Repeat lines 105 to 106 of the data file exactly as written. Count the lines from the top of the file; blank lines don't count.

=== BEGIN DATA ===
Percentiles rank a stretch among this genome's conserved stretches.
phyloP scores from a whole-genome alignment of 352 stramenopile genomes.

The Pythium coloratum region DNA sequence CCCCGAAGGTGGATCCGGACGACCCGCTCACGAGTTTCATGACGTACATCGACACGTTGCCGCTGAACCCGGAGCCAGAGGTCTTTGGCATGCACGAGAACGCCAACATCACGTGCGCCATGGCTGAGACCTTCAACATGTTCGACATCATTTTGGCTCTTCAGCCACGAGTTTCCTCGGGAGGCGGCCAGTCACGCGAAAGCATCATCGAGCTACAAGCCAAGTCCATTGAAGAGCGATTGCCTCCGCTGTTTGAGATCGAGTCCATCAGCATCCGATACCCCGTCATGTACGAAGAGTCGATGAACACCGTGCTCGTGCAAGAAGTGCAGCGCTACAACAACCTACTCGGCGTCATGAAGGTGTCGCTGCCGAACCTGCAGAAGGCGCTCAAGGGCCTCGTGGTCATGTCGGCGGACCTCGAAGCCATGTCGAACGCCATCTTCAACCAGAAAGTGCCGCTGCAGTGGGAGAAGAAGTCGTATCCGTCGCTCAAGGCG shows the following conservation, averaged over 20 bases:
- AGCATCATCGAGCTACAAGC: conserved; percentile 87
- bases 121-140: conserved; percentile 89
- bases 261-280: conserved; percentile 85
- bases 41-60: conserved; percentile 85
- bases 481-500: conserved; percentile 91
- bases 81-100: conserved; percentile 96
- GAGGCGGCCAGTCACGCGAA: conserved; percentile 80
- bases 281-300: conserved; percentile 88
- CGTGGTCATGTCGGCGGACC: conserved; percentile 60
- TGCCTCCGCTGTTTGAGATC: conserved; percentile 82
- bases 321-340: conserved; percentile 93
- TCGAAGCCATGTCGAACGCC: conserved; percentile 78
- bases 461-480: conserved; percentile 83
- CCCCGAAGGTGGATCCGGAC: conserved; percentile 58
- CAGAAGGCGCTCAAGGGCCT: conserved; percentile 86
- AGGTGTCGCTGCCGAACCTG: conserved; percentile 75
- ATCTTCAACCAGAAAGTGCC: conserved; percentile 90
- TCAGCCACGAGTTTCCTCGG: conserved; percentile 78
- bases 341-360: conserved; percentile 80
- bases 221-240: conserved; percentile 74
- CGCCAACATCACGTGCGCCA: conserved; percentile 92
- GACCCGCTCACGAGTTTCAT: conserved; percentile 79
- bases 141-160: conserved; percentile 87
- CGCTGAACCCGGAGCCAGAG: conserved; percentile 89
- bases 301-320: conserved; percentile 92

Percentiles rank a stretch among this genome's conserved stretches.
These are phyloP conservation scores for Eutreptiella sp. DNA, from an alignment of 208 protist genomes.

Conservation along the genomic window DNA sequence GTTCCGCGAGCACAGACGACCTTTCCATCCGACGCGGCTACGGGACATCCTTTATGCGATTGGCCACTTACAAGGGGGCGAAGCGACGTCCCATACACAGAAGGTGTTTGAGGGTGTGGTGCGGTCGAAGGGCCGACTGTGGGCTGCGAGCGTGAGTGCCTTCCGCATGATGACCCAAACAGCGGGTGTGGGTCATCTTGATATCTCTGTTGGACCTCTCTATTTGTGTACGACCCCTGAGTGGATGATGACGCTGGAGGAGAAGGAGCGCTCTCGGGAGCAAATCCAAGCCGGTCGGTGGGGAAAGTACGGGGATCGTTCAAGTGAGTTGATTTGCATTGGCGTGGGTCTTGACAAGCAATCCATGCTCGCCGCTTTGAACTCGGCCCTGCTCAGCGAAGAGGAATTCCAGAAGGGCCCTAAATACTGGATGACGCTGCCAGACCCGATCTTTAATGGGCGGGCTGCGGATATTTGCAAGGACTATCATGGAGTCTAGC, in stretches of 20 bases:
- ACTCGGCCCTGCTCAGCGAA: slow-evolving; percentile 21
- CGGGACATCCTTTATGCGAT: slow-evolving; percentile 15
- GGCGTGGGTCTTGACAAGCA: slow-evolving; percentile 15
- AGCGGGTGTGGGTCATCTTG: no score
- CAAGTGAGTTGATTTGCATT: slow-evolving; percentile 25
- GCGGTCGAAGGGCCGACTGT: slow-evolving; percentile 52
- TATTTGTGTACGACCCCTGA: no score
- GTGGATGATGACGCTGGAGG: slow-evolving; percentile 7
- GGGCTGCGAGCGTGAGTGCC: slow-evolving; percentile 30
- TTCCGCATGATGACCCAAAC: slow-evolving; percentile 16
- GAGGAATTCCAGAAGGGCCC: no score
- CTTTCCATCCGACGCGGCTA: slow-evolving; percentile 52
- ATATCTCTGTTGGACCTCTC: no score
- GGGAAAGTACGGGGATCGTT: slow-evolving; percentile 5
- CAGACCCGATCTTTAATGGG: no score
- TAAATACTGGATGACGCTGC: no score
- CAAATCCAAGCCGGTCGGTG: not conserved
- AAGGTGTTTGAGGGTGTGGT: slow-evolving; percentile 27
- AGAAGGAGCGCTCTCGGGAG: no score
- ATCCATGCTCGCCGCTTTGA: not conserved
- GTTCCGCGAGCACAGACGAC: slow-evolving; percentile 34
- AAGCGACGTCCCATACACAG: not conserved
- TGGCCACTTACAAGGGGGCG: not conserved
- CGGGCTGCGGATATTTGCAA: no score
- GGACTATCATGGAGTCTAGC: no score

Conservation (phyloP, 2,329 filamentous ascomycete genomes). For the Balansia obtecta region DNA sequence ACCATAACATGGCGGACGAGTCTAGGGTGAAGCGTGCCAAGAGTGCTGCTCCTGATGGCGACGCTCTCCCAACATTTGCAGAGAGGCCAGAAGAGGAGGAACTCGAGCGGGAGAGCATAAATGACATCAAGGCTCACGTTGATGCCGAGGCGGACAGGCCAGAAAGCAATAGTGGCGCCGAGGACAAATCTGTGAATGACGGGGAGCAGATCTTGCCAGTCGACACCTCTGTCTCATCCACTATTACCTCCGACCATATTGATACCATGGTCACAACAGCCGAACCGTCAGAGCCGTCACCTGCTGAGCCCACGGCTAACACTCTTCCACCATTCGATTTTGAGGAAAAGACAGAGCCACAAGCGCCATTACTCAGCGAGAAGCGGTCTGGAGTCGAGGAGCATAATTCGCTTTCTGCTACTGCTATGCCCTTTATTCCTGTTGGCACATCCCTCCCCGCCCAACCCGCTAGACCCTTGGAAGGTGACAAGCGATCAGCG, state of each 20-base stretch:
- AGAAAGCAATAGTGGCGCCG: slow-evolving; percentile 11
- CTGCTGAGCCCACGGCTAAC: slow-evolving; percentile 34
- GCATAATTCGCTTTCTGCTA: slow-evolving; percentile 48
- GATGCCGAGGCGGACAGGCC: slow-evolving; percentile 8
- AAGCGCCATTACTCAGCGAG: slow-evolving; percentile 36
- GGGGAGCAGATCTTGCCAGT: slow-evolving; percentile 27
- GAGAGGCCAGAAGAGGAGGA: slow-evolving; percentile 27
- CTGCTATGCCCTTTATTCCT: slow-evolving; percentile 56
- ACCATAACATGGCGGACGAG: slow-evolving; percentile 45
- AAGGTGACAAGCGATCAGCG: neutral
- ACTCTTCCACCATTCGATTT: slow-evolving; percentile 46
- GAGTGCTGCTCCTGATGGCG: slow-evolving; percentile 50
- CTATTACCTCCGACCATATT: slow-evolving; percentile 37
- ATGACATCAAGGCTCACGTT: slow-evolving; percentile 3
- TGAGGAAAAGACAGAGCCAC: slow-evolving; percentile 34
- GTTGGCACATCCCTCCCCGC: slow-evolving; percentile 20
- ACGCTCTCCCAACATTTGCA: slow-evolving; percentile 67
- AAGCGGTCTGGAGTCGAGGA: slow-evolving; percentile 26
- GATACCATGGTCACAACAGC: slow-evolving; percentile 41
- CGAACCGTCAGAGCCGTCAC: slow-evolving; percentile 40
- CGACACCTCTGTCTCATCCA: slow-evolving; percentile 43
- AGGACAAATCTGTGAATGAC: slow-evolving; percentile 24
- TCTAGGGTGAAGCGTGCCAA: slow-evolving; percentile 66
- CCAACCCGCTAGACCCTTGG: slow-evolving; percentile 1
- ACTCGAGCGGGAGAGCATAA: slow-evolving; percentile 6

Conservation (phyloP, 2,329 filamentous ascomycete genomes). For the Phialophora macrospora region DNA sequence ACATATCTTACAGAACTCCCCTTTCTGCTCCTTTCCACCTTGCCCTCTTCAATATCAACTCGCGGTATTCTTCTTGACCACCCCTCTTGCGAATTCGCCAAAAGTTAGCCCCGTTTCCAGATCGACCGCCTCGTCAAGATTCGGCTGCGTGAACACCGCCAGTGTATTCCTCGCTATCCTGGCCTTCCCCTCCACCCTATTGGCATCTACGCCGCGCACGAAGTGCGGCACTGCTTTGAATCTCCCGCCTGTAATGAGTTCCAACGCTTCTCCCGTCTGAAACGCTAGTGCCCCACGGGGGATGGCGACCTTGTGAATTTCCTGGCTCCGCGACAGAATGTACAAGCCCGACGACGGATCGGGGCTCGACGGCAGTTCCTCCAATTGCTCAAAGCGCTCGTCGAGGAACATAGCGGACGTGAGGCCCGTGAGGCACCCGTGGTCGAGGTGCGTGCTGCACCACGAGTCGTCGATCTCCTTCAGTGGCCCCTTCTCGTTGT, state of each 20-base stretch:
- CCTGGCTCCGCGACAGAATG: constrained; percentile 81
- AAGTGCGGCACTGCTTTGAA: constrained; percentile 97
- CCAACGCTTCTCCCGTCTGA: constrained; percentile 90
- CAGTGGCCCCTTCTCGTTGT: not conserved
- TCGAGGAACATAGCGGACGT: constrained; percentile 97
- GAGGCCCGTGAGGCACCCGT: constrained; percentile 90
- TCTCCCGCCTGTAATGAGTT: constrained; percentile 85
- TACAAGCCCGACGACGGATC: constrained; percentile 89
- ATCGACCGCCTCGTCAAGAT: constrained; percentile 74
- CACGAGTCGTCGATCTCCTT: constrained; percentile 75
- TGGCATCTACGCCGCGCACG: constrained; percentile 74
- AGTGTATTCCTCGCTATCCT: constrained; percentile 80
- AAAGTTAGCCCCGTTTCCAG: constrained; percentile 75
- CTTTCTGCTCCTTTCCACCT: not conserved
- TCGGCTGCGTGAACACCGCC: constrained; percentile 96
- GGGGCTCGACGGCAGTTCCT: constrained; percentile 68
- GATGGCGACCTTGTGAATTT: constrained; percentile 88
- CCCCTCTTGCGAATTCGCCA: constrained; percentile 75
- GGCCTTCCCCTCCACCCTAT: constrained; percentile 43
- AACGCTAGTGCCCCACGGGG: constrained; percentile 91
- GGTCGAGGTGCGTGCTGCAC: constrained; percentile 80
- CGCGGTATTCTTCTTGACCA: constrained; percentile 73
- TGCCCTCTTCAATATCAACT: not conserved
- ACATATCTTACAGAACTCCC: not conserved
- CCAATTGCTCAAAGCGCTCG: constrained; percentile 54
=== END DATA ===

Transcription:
- CGCGGTATTCTTCTTGACCA: constrained; percentile 73
- TGCCCTCTTCAATATCAACT: not conserved